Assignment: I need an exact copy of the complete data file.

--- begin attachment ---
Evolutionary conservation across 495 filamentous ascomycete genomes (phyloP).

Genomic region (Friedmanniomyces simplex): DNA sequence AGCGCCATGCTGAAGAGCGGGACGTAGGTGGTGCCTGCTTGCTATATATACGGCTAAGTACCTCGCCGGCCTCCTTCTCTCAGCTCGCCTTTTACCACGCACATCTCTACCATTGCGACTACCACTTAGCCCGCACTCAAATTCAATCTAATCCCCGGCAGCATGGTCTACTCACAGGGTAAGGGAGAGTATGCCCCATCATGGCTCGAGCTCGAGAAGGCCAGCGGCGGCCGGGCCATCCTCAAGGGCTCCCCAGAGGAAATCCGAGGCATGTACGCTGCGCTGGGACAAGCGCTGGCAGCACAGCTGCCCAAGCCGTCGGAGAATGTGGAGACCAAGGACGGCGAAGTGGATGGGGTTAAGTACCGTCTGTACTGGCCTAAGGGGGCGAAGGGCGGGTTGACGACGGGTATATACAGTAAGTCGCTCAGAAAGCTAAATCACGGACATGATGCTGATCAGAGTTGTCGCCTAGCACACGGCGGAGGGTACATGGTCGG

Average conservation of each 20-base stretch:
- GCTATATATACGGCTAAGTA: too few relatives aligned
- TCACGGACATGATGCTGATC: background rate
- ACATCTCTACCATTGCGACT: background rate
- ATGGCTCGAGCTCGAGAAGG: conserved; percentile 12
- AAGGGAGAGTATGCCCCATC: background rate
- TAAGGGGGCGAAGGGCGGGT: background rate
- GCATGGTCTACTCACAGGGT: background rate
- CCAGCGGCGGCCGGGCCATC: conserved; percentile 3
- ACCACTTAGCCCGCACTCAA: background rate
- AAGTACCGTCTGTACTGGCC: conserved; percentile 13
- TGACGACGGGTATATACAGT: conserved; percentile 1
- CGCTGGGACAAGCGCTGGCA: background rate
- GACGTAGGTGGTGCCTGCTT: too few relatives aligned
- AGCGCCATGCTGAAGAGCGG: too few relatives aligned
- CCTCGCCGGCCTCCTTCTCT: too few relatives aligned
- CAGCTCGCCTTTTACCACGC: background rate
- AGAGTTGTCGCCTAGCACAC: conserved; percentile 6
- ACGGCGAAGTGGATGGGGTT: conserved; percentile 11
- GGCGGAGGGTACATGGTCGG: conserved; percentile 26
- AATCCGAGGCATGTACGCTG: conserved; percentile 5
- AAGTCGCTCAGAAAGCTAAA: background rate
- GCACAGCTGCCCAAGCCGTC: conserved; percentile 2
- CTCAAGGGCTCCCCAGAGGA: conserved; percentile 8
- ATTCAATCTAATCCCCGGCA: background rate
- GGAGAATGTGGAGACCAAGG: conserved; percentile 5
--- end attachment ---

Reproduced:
Evolutionary conservation across 495 filamentous ascomycete genomes (phyloP).

Genomic region (Friedmanniomyces simplex): DNA sequence AGCGCCATGCTGAAGAGCGGGACGTAGGTGGTGCCTGCTTGCTATATATACGGCTAAGTACCTCGCCGGCCTCCTTCTCTCAGCTCGCCTTTTACCACGCACATCTCTACCATTGCGACTACCACTTAGCCCGCACTCAAATTCAATCTAATCCCCGGCAGCATGGTCTACTCACAGGGTAAGGGAGAGTATGCCCCATCATGGCTCGAGCTCGAGAAGGCCAGCGGCGGCCGGGCCATCCTCAAGGGCTCCCCAGAGGAAATCCGAGGCATGTACGCTGCGCTGGGACAAGCGCTGGCAGCACAGCTGCCCAAGCCGTCGGAGAATGTGGAGACCAAGGACGGCGAAGTGGATGGGGTTAAGTACCGTCTGTACTGGCCTAAGGGGGCGAAGGGCGGGTTGACGACGGGTATATACAGTAAGTCGCTCAGAAAGCTAAATCACGGACATGATGCTGATCAGAGTTGTCGCCTAGCACACGGCGGAGGGTACATGGTCGG

Average conservation of each 20-base stretch:
- GCTATATATACGGCTAAGTA: too few relatives aligned
- TCACGGACATGATGCTGATC: background rate
- ACATCTCTACCATTGCGACT: background rate
- ATGGCTCGAGCTCGAGAAGG: conserved; percentile 12
- AAGGGAGAGTATGCCCCATC: background rate
- TAAGGGGGCGAAGGGCGGGT: background rate
- GCATGGTCTACTCACAGGGT: background rate
- CCAGCGGCGGCCGGGCCATC: conserved; percentile 3
- ACCACTTAGCCCGCACTCAA: background rate
- AAGTACCGTCTGTACTGGCC: conserved; percentile 13
- TGACGACGGGTATATACAGT: conserved; percentile 1
- CGCTGGGACAAGCGCTGGCA: background rate
- GACGTAGGTGGTGCCTGCTT: too few relatives aligned
- AGCGCCATGCTGAAGAGCGG: too few relatives aligned
- CCTCGCCGGCCTCCTTCTCT: too few relatives aligned
- CAGCTCGCCTTTTACCACGC: background rate
- AGAGTTGTCGCCTAGCACAC: conserved; percentile 6
- ACGGCGAAGTGGATGGGGTT: conserved; percentile 11
- GGCGGAGGGTACATGGTCGG: conserved; percentile 26
- AATCCGAGGCATGTACGCTG: conserved; percentile 5
- AAGTCGCTCAGAAAGCTAAA: background rate
- GCACAGCTGCCCAAGCCGTC: conserved; percentile 2
- CTCAAGGGCTCCCCAGAGGA: conserved; percentile 8
- ATTCAATCTAATCCCCGGCA: background rate
- GGAGAATGTGGAGACCAAGG: conserved; percentile 5